RealTime IT News

New Windows Flaw Targets Animated Cursors

If there's a hole to be found in Windows, the bad guys will find it, and the latest one is definitely unique. A vulnerability in all versions of Windows, including Vista, has been found in how the operating systems handle animated cursors, according to a Microsoft  security advisory.

The exploit works either by a Web page or e-mail message that contain the malicious code. One need not even open an e-mail, merely previewing it would be enough for the code to be executed.

This would allow for what's called a "drive-by installation," where code is installed on the user's computer without them even knowing it. The computer could then become part of a botnet or some other malicious code could be dropped into the computer without the user knowing it..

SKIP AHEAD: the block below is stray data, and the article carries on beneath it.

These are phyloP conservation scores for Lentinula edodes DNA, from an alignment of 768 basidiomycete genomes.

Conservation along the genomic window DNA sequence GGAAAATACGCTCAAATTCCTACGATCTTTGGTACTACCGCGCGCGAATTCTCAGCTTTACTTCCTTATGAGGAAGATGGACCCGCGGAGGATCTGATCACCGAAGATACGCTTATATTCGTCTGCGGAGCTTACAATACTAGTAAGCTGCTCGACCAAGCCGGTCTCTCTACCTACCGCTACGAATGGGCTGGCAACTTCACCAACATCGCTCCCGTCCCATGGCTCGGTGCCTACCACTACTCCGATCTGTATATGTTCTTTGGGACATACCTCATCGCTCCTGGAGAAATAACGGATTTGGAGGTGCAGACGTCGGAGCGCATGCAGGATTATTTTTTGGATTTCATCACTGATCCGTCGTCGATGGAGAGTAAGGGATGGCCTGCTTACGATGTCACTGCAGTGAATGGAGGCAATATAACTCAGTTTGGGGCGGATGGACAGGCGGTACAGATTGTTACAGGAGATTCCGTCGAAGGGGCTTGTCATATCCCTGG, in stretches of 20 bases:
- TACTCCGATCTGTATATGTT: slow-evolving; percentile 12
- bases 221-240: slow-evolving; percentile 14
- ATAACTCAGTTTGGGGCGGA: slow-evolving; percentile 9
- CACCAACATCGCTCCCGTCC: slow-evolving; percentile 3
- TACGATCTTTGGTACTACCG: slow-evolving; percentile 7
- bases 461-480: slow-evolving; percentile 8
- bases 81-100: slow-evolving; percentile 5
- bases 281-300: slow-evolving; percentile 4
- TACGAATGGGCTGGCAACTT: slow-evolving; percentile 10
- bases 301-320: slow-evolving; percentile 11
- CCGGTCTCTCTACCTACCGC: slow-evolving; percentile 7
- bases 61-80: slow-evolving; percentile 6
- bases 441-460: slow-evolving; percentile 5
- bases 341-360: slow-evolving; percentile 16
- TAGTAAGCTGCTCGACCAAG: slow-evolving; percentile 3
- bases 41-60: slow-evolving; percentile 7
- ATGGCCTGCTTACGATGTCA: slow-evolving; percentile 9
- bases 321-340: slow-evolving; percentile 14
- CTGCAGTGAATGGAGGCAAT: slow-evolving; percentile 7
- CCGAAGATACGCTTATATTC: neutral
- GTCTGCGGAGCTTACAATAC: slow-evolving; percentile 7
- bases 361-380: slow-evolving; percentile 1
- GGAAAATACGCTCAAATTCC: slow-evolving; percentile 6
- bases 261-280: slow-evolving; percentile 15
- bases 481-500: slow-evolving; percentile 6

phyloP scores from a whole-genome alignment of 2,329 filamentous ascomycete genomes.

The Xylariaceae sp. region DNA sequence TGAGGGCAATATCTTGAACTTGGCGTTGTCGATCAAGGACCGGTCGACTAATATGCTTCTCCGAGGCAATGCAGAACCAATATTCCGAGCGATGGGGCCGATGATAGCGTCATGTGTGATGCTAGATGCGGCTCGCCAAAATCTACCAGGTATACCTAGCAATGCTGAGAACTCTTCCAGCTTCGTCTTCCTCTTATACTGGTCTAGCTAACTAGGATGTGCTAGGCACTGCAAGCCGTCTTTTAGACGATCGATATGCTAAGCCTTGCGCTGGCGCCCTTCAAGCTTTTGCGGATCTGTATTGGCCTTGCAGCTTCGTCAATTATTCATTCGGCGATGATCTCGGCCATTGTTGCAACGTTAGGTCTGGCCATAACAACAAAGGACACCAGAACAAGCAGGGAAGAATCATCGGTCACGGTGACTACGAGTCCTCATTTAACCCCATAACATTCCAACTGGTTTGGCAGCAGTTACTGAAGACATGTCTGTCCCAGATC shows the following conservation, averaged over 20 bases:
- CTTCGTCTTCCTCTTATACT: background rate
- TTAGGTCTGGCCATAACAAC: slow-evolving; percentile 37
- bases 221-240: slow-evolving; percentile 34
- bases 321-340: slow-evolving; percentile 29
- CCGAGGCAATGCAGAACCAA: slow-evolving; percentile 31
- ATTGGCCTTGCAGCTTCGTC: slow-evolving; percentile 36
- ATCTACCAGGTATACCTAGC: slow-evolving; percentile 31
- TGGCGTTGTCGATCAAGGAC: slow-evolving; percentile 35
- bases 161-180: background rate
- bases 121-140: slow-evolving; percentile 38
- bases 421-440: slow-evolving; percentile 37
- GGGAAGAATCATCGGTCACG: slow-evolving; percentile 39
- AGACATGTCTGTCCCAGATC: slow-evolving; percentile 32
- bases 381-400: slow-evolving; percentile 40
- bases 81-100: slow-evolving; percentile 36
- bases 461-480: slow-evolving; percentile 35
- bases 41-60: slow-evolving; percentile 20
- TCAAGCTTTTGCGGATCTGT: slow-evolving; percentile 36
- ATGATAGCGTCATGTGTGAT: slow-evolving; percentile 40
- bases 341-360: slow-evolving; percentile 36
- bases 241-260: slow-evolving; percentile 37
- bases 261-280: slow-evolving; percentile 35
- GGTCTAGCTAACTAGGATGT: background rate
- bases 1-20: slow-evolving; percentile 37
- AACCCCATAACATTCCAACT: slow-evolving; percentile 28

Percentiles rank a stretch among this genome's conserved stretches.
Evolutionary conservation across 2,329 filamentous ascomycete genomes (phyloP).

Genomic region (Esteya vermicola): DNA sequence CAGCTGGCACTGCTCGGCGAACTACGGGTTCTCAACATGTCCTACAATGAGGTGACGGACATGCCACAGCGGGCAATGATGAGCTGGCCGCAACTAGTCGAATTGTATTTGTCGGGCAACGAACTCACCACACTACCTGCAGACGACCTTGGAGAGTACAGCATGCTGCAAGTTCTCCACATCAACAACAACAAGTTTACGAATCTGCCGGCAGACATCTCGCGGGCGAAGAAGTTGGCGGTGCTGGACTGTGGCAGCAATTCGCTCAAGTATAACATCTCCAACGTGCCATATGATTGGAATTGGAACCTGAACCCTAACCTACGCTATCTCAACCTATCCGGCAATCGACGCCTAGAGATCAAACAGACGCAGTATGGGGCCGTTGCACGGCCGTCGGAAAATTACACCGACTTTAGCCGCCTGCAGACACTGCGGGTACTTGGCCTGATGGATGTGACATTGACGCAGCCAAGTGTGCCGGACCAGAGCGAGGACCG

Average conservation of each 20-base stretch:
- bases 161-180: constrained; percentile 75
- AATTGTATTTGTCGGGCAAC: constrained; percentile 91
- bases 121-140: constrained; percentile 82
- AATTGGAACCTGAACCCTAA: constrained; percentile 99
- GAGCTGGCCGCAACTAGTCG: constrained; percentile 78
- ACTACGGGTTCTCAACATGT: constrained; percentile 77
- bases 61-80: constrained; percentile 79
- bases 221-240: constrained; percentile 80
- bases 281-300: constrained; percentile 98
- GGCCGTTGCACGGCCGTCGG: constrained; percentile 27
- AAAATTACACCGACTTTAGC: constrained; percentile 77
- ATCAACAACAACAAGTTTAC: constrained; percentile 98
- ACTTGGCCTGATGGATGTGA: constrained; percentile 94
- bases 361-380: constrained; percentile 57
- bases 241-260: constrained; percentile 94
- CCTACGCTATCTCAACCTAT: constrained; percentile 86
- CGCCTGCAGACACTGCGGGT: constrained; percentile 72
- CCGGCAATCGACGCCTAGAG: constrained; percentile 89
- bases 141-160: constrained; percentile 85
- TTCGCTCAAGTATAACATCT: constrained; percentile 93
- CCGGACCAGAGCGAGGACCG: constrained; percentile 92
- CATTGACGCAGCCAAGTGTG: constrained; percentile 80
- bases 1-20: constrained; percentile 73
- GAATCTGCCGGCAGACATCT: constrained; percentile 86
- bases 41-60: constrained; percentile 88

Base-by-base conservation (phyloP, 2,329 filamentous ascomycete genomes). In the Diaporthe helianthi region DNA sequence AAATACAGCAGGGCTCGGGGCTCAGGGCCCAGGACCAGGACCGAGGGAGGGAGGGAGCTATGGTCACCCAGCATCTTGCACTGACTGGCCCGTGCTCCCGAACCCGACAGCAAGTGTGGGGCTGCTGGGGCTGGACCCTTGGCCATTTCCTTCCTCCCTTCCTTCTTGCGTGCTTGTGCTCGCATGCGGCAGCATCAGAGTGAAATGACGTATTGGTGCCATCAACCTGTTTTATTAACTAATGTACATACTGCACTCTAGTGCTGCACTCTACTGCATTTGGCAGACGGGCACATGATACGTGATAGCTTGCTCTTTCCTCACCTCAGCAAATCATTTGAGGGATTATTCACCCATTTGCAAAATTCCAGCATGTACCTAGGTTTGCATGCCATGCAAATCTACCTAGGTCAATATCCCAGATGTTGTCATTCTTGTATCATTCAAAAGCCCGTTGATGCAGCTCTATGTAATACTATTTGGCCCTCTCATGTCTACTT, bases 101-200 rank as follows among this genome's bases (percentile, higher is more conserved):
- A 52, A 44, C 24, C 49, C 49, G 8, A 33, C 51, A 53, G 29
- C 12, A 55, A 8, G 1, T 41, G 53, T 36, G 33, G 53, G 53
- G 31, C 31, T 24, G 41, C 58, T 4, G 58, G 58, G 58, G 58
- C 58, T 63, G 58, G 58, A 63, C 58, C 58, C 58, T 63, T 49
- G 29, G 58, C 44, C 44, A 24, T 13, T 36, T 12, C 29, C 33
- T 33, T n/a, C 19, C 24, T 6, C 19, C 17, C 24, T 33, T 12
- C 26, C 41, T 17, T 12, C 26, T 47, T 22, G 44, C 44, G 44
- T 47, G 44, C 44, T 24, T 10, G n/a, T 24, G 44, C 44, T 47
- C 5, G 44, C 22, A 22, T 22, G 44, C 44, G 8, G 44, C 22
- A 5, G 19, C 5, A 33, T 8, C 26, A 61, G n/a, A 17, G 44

"This is one of the more serious ones as this allows remote code execution," Don Leatham, director of solutions and strategy at PatchLink told internetnews.com. "The key thing here is to look at email policy and enforce plain text email within Outlook and ensure scripting is turned off in Web browsers and users are advised not to visit unknown or untrusted Web sites. Because this is an application-based vulnerability impact it can affect systems running a wide range of operating systems including Vista."

Warnings have been posting on Microsoft's Security Advisory site as well as McAfee's Avert Labs. Avert said it has found samples of the virus "in the wild," meaning on the Internet.

Microsoft has added detection of the virus to its Windows Live OneCare scanner, and McAfee has updated VirusScan to detect it as well.

Animated cursors are simple animations of the mouse pointer, such as the rotating hour glass. These animations use files with a .ani suffix, but the attack is not limited to just .ani files, so blocking them won't be enough, according to the Microsoft alert.

While it does affect all flavors of Windows, even Vista, Microsoft said customers who are using Internet Explorer 7 on Windows Vista have some mitigation due to IE 7's protected mode. There is no word from Microsoft on how this affects Firefox.